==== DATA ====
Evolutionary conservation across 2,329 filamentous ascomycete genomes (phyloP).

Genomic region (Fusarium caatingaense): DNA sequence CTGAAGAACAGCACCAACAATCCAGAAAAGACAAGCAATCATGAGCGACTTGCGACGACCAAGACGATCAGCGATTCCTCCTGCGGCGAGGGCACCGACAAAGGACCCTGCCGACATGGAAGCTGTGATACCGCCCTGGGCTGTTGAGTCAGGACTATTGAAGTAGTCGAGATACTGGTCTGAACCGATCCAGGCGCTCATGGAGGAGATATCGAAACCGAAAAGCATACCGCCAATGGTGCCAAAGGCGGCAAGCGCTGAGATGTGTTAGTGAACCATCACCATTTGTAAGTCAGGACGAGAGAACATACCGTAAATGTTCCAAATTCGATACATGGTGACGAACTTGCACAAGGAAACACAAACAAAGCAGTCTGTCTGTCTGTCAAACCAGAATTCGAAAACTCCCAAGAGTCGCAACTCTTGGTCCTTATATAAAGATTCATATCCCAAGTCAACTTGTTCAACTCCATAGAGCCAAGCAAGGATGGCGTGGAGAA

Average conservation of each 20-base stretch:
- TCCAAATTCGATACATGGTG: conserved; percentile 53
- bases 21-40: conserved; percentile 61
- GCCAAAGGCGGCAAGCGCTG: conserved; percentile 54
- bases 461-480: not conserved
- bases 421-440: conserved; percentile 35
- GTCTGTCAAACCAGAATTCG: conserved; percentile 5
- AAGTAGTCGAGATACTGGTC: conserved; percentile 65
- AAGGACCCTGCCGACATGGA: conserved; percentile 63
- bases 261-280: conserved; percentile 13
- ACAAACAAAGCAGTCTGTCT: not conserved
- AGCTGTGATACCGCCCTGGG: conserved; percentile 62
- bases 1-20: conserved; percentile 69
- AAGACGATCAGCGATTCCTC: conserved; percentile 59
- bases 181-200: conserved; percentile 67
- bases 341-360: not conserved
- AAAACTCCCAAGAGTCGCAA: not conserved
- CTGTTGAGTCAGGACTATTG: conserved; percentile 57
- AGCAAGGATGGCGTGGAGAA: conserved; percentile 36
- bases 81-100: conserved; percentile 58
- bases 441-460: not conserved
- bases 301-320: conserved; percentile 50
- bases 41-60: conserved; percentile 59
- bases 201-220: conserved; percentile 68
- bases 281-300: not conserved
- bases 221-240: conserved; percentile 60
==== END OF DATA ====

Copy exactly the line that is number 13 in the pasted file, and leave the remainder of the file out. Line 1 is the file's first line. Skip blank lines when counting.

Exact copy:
- ACAAACAAAGCAGTCTGTCT: not conserved